The Abu Dhabi hospitality market remains largely reliant on public sector demand from oil, gas and defence industries. As such, the lower oil price environment has led government entities to scale back budgets, which negatively impacted the hotel industry. YT November 2017, occupancies remained largely stable at 71%, while ADRs fell 6% to USD 118 when compared to the same period last year. As a result, RevPAR was 6% below levels recorded in 2016.

Over the medium to long term, the Capital is focused on diversifying its tourism base, attracting tourists outside the ‘corporate sphere’. By positioning itself as an upcoming ‘entertainment city’, recent completions such as ‘The Louvre’ support this drive. This diversification towards more leisure demand is expected to benefit performance levels as it will support ADRs and occupancy levels.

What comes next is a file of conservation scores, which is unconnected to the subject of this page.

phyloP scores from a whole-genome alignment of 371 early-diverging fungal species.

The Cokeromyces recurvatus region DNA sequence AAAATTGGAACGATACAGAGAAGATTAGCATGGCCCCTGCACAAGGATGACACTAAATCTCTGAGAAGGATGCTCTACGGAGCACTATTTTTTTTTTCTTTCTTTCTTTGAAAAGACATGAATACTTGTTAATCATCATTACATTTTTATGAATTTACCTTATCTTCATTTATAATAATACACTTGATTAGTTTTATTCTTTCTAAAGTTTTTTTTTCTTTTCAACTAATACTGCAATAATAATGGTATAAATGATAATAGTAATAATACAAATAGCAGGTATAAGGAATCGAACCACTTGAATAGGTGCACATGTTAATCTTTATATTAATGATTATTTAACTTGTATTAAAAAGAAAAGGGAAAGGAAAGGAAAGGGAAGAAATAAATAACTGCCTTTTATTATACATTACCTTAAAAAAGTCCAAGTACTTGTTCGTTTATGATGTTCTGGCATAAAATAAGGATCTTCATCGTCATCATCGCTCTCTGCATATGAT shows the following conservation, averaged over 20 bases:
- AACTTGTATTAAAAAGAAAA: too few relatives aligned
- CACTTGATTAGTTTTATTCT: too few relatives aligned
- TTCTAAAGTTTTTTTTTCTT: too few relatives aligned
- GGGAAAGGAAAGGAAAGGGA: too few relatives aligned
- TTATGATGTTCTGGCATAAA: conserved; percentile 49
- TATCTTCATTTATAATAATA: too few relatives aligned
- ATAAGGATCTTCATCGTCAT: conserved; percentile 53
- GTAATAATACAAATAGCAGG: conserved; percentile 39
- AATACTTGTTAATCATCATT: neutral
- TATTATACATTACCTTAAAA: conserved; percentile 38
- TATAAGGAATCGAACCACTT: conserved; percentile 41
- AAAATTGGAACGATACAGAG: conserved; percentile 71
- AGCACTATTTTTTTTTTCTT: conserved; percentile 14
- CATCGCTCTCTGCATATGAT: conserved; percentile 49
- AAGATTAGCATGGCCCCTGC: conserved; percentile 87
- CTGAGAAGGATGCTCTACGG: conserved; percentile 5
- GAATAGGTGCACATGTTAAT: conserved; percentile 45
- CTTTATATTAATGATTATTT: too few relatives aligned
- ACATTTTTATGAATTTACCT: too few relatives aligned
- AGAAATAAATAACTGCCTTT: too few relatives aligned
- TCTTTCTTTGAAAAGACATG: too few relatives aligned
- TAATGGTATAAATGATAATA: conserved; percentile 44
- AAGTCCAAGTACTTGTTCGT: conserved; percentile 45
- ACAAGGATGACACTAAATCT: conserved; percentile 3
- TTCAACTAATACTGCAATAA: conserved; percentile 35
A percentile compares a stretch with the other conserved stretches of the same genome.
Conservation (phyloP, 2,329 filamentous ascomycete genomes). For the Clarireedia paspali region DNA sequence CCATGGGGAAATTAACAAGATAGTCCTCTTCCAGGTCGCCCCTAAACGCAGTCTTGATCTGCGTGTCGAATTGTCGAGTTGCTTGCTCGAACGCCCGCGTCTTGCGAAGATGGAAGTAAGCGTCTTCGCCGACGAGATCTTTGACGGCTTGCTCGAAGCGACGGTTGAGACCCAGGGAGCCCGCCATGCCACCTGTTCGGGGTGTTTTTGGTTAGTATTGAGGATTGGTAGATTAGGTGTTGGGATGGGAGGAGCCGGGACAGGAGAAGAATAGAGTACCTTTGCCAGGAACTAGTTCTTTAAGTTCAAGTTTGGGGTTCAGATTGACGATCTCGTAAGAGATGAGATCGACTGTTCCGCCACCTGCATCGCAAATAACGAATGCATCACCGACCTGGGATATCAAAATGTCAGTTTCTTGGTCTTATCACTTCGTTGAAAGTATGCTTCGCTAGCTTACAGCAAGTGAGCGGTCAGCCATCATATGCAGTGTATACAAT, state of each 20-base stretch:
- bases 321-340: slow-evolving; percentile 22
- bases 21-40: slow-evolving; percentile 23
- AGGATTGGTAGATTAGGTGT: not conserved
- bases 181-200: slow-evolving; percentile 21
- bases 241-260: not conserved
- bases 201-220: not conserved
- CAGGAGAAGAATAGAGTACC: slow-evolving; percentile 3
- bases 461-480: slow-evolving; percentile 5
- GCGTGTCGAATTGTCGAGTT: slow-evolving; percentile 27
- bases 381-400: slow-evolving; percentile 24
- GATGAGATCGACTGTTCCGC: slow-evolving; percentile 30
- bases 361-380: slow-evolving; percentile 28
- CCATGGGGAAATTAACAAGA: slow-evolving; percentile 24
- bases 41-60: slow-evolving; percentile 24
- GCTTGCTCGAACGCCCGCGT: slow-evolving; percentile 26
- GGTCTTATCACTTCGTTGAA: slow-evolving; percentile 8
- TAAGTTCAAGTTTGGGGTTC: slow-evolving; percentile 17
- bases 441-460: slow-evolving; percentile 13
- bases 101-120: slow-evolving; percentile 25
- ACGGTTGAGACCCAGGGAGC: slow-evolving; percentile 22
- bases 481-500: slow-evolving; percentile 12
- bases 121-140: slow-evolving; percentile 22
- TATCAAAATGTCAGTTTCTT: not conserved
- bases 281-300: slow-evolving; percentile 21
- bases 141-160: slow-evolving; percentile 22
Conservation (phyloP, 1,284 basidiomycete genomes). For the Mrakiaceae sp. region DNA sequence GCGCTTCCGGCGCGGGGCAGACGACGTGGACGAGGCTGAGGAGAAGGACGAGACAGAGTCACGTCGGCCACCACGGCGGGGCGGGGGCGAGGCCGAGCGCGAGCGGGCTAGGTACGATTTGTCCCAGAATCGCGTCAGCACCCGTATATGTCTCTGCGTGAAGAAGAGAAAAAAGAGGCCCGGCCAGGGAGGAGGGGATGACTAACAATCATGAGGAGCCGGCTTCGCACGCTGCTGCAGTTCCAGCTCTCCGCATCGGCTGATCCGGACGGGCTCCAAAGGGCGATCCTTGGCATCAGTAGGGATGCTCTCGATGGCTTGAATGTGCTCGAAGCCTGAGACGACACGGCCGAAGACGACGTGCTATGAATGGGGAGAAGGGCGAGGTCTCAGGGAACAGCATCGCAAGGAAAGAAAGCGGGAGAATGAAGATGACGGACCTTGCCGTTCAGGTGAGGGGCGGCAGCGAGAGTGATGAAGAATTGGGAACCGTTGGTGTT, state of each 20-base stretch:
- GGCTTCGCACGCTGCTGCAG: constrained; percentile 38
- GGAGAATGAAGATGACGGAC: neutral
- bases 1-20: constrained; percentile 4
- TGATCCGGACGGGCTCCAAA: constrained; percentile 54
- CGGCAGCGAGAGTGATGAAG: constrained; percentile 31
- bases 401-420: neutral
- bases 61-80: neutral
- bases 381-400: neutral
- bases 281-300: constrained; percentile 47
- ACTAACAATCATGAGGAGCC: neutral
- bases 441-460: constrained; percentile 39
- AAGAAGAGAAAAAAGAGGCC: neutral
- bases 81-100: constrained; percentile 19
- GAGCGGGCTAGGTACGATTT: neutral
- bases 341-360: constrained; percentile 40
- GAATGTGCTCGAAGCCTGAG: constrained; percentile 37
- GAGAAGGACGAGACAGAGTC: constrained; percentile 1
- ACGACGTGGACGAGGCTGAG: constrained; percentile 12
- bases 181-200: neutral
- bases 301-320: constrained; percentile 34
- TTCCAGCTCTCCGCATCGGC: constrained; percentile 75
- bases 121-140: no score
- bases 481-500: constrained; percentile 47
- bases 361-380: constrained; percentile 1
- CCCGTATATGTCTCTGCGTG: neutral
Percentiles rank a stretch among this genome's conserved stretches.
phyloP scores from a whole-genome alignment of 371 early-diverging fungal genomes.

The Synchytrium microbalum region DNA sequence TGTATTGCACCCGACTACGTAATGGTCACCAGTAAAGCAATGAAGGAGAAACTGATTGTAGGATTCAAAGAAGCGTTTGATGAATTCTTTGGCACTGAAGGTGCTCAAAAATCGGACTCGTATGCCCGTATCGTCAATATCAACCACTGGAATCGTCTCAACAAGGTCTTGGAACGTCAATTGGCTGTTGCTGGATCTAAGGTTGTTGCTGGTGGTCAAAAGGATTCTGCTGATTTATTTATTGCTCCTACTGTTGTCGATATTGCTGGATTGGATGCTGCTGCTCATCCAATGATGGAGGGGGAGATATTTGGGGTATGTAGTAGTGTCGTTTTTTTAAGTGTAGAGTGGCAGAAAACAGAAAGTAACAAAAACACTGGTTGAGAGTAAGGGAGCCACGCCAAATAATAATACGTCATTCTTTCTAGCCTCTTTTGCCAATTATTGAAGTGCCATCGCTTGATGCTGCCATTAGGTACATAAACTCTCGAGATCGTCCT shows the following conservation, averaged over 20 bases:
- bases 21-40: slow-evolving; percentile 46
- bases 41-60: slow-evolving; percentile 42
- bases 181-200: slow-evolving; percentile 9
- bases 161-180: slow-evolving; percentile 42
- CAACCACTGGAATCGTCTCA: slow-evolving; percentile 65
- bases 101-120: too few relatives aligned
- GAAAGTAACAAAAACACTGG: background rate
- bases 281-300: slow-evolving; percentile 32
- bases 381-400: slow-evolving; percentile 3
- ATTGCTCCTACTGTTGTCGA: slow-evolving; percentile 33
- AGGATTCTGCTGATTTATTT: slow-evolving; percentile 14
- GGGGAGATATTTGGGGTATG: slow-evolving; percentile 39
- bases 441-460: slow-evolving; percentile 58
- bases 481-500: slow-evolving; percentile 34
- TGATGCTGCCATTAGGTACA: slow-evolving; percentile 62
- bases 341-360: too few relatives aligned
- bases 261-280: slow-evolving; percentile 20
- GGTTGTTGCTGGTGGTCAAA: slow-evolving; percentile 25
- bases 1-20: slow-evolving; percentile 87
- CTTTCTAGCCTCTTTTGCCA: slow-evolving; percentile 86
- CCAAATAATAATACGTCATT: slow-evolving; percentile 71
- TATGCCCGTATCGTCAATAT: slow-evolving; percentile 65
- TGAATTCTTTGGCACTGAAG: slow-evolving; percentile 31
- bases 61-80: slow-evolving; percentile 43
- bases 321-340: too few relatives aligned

Sharjah Hotel Market Summary

The number of hotel guests in Sharjah has stagnated in recent years, with 1.8 million guests in 2016, largely the same level as in 2012 and 15% below the peak of 2.1 million recorded in 2014. The largest source markets in 2016 were the GCC states (37%) Asia (23%) and other Arab nations (15%), which together accounted for around 75% of guest nights. SCTDA's tourism development strategy aspires to attract more than 10 million tourists to Sharjah Emirate by 2021.

A key component of this strategy is to increase the capacity of Sharjah Airport to 25 million passengers by 2027 (more than double the 11 million handled in 2016). Other initiatives include visa relaxations for Chinese, Russians and Indians with US residency and the opening of tourism offices in these three core source markets.

Restrictions on the sale of alcohol and the focus on Islamic history and culture will continue to ensure that the hospitality market in Sharjah remains largely focused upon local residents and visitors from regional Islamic nations. This is recognised by the SCTDA within its plans to focus on 5 key market segments (family, culture, cruise, MICE and eco-tourism).